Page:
Livingstone was now a famous man. In 1855 the Royal Geographical Society had awarded him the Gold Medal; now at a special meeting they made him a fellow of the society. The London Missionary Society honored him; he was received by Queen Victoria; and the universities of Glasgow and Oxford conferred upon him honorary doctorates. In November 1857 his first book, the tremendously successful Missionary Travels and Researches in South Africa, was published.
Livingstone caught the imagination not only of England but the world. He opened the eyes of the world to the tremendous potentialities of Africa for human development, trade, and Christian missions; he also disclosed the horrors of the East African slave trade.
With mutual regrets he severed his ties with the London Missionary Society, but the British government agreed to support an expedition to explore the Zambezi River led by Livingstone, who was made a British consul for the purpose. He sailed for Africa in March 1858.
The Zambezi expedition met with many difficulties. It was marred by friction among the Europeans, mainly caused by Livingstone's brother Charles. The steam launch Ma Robert proved unsuitable, and the Kebrabasa Rapids killed the dream of Zambezi as an inland waterway. The Ma Robert was taken into the Shire River but was blocked by the Murchison Falls.
The explorers learned of the existence of two lakes to the north, and on a second journey they discovered Lake Chilwa on April 16, 1859. On a third journey up the Shire they left the boat, walked 3 weeks overland, and discovered Lake Nyasa on Sept. 17, 1859. A new steamer, the Pioneer, arrived in 1861, by which they explored the Ruvuma River in an effort to bypass the Portuguese. Later they managed to get the Pioneer to Lake Nyasa, which they explored but did not circumnavigate.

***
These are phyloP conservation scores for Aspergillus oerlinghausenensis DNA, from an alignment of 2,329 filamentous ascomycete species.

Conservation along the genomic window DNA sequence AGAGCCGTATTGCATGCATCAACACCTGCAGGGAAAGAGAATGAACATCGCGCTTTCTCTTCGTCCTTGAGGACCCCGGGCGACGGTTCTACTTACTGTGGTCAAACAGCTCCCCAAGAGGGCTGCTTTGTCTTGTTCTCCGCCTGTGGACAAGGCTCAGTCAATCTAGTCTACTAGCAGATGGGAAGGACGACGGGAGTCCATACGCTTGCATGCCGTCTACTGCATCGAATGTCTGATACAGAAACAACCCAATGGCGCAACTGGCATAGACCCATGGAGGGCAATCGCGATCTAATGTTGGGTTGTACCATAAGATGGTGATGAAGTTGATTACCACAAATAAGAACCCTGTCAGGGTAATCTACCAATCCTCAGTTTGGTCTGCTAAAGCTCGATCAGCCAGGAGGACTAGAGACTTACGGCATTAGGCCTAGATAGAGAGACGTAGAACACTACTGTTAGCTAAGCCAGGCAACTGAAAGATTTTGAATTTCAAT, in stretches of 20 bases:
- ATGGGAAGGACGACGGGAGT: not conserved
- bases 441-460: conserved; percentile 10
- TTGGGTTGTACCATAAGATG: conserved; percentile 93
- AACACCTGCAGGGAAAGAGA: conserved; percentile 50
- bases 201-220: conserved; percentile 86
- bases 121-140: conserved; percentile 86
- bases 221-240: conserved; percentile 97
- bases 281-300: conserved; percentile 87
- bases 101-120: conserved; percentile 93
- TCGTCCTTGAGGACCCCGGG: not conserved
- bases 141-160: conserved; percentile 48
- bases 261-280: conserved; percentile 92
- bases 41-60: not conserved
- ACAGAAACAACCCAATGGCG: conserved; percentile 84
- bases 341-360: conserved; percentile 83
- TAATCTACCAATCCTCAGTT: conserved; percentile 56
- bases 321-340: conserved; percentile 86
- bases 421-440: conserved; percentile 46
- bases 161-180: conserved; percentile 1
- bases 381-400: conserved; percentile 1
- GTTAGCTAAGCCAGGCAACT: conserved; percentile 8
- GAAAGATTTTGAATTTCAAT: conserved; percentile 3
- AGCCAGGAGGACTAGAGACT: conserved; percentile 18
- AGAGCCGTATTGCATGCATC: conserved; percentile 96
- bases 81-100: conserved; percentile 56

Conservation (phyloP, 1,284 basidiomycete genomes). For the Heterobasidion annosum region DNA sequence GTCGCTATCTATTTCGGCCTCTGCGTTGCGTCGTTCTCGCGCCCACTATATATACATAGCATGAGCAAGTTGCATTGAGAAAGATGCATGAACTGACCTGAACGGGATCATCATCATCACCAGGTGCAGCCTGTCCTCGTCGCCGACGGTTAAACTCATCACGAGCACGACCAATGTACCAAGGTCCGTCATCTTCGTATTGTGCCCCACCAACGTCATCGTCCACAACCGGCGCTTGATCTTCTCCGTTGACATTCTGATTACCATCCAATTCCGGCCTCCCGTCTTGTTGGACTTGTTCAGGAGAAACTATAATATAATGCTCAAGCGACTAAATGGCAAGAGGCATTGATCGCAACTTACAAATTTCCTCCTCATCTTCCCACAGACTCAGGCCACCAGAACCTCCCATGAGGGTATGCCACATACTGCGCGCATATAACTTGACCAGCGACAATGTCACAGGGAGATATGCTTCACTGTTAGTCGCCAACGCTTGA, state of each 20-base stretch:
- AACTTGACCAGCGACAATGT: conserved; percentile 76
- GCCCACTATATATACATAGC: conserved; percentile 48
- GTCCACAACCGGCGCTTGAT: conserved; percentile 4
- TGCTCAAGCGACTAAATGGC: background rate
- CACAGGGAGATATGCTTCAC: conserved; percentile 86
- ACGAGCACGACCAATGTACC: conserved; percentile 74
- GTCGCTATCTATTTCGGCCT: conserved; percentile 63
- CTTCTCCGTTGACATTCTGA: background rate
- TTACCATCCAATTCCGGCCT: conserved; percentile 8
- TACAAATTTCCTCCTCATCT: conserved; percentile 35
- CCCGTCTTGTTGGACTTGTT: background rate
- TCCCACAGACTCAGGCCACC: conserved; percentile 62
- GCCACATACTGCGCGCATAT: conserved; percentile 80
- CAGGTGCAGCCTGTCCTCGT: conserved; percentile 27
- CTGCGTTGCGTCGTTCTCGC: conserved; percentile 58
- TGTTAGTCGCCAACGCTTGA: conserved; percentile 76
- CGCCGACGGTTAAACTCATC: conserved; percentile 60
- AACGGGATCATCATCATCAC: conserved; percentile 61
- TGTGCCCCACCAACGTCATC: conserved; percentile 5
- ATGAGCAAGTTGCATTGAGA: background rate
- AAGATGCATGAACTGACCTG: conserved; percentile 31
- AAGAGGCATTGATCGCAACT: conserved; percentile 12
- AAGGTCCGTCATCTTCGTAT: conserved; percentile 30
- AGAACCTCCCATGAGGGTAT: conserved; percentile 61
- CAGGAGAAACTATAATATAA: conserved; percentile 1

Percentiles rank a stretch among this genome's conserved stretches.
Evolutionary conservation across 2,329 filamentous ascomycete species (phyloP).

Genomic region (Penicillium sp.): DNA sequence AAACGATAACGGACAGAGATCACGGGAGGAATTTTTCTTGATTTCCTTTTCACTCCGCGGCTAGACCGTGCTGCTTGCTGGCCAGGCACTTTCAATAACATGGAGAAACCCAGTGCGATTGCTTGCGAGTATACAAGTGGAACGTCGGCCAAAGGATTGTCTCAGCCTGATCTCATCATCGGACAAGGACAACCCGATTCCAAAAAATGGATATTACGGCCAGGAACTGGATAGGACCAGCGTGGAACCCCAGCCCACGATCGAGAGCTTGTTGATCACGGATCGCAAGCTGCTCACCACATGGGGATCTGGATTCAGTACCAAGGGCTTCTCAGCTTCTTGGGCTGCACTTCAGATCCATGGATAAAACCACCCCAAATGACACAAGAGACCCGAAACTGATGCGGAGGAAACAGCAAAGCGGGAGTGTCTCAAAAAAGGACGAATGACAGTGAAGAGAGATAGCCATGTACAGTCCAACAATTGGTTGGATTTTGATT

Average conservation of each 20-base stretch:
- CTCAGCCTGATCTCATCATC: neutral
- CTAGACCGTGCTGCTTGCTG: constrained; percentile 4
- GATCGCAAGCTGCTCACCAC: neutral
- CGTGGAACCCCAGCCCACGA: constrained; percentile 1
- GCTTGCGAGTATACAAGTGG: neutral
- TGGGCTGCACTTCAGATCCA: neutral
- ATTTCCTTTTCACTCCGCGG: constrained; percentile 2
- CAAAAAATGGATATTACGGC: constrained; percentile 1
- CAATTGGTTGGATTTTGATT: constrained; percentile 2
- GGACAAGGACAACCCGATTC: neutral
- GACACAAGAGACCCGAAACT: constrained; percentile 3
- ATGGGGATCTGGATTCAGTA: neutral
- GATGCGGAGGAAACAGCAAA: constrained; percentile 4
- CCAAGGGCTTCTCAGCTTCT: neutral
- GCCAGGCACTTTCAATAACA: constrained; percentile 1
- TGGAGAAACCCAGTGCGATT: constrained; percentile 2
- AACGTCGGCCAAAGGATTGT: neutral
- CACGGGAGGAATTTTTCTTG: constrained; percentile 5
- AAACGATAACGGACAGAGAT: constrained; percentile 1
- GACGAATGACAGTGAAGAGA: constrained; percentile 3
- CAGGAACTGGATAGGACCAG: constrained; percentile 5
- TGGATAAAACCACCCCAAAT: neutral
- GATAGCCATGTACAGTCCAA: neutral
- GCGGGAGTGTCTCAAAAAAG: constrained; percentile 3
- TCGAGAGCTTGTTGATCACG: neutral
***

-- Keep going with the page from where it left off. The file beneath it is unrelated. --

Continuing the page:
In January 1862 a third boat, the Lady Nyassa, arrived together with Mrs. Livingstone, giving him fresh hope. But Mary Livingstone died from fever at the end of April. The Lady Nyassa never reached the lake, and finally the British government recalled the expedition. The Royal Navy took over the Pioneer at Quelimane, but Livingstone took the Lady Nyassa on a daring voyage to Bombay, India, where it was sold. In July 1864 Livingstone reached England.
In 1865 Livingstone published his second successful book, Narrative of an Expedition to the Zambesi and Its Tributaries, and the Royal Geographical Society equipped him for another expedition to explore the watersheds of Africa. He reached Zanzibar in January 1866 and began exploring the territory near Lakes Nyasa and Tanganyika. On Nov. 8, 1867, he discovered Lake Mweru and the source of the Lualaba River. On July 18, 1868, he found Lake Bangweulu. In March 1869 he reached Ujiji only to discover that there was no mail and that his supplies had been stolen. He was sick, depressed, and exhausted, but in September he set out again, witnessing at Nyangwe the horrors of the Arab slave trade. He returned to Ujiji in October 1871.
Search for Livingstone